Book Review: Red Butterfly

Red Butterfly is a beautiful and heartbreaking story in fluid verse. It is written by A.L. Sonnichsen who lived in Hong Kong as a child and then in China for a period of time as an adult. There are wonderful black and white illustrations throughout which enhance the book. It is also a great choice, like Inside Out and Back Again by Thannha Lai, to introduce reluctant verse readers to the accessibility of the form.

Red Butterfly is the story of Kara who lives in poverty in Tianjin with Mama, her mother. Kara had been abandoned as an infant. Mama took her in but never legally adopted her and also did not have a valid visa to remain in China. Leaving would mean leaving Kara forever. When a series of events, leads to the detention and deportation of Mama, Kara’s world is turned upside down.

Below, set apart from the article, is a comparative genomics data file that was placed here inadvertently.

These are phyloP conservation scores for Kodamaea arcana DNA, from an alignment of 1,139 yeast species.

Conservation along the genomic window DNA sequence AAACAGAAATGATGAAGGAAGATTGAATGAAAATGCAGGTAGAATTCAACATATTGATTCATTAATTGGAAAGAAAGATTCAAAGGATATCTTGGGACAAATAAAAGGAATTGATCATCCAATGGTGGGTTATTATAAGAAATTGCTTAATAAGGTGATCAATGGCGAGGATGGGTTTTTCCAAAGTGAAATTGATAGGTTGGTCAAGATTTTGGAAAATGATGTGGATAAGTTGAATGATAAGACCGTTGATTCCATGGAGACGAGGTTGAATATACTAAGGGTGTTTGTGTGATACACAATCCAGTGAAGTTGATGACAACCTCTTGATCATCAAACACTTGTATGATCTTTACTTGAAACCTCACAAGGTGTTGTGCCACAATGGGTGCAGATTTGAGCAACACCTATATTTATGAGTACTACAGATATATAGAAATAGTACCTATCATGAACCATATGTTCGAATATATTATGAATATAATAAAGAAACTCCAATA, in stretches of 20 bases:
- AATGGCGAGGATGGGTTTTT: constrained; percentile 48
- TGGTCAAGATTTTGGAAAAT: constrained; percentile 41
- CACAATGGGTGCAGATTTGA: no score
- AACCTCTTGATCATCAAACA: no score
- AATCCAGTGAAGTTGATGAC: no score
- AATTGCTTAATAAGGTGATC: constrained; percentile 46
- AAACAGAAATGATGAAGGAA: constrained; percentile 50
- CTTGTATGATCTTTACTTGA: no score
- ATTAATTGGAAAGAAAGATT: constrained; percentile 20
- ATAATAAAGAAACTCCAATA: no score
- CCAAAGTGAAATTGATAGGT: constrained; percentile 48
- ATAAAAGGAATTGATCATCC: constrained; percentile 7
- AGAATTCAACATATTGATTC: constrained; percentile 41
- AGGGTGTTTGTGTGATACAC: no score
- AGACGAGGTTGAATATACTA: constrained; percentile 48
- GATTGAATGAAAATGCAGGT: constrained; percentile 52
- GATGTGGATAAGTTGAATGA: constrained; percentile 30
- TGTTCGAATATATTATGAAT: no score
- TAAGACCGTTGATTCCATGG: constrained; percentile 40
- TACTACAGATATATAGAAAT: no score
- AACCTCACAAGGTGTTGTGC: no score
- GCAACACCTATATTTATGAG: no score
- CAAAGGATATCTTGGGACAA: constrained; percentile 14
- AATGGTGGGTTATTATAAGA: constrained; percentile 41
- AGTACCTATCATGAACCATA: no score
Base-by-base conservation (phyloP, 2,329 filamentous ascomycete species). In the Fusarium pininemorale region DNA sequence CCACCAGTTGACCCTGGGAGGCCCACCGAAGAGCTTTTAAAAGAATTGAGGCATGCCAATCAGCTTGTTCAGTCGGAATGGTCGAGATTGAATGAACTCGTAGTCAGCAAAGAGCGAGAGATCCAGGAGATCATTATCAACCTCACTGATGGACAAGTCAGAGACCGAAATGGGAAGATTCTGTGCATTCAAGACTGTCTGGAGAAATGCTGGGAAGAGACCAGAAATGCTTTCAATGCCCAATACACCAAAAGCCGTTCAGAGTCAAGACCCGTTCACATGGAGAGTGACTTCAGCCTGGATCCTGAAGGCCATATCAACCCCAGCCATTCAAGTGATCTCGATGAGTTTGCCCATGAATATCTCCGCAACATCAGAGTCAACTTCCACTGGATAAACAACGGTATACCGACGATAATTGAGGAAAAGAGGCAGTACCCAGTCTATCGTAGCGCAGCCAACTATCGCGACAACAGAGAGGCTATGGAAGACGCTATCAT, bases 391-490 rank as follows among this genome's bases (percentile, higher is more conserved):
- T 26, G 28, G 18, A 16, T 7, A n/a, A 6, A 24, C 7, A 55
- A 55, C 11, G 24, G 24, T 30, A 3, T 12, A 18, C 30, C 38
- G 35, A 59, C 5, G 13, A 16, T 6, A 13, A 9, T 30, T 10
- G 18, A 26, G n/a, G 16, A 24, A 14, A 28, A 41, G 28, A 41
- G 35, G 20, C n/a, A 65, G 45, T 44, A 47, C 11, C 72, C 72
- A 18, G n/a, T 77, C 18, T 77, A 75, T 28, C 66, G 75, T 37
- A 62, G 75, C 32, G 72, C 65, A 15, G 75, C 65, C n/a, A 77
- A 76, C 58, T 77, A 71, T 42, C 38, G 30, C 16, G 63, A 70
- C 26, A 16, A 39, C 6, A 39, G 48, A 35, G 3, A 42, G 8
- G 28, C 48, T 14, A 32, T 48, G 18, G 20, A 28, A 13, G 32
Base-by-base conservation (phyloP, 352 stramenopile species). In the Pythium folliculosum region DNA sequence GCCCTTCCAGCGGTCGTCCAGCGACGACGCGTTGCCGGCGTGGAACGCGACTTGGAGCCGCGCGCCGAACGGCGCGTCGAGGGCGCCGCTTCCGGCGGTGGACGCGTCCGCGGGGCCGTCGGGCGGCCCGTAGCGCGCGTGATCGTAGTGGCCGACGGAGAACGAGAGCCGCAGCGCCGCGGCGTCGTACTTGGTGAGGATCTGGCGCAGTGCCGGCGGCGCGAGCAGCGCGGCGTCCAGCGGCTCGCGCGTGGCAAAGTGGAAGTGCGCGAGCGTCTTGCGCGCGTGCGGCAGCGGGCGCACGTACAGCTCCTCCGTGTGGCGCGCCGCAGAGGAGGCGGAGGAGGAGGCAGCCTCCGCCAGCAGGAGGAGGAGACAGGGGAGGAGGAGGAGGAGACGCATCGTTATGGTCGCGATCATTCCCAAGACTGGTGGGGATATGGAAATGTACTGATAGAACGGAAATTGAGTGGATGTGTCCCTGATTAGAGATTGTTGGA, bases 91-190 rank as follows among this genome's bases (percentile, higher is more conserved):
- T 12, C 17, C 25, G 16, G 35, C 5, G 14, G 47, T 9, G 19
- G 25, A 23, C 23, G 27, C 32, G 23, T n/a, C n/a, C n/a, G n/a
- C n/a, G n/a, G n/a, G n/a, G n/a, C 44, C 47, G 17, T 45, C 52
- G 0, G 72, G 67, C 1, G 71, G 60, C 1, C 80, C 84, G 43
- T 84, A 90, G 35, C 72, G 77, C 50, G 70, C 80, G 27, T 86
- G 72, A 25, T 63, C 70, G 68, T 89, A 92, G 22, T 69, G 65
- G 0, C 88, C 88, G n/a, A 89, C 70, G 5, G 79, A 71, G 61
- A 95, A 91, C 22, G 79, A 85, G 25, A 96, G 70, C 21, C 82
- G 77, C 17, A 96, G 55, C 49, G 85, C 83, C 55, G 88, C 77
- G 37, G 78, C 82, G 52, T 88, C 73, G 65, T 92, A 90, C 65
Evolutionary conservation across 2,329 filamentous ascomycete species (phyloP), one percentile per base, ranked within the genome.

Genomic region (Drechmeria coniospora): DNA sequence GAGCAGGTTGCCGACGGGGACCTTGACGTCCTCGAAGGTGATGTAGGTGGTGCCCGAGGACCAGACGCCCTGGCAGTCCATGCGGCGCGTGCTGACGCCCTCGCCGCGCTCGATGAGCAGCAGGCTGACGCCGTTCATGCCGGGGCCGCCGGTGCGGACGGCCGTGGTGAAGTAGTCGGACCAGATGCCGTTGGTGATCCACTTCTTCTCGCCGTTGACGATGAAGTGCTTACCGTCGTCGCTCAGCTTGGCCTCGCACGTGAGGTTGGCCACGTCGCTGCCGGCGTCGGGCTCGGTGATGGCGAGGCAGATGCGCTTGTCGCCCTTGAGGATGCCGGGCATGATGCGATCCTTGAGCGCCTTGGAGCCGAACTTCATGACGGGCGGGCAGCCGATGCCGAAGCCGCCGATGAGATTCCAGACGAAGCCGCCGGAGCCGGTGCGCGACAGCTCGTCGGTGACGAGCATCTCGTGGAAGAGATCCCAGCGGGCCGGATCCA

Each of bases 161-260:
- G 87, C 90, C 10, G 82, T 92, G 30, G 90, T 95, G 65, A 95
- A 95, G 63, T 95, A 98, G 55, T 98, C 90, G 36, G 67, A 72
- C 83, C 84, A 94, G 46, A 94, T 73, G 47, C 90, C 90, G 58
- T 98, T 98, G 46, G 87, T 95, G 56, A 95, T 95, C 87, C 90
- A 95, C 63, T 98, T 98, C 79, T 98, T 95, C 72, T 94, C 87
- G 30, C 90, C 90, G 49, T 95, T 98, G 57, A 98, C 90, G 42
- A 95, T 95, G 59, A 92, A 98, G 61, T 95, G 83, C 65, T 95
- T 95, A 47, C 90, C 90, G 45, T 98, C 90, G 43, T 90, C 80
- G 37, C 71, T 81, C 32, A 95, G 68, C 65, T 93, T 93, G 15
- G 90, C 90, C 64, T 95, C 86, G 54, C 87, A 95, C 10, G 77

This is a poignant book that I both want to share with my daughter, who was adopted but would hesitate to do so until she is ready. For children who also come from complicated backgrounds, learning that Kara was uprooted from Mama could be traumatizing because the emotional resonance that the author creates is so rooted in realism. 

The descriptions of China and the portrayal of Kara who is neither wholly Chinese because of her upbringing nor American because of her circumstances is something very relatable. This is a story about learning to find your way in a complex world of uncertainty and learning to open your heart to love. But ultimately, it is a book that is filled with hope. 

Red Butterfly

Written by A.L. Sonnichsen

Illustrated by Amy June Bates

Age Range: 8 – 12

Publisher: Simon & Schuster

2018-01-23T06:22:57+00:00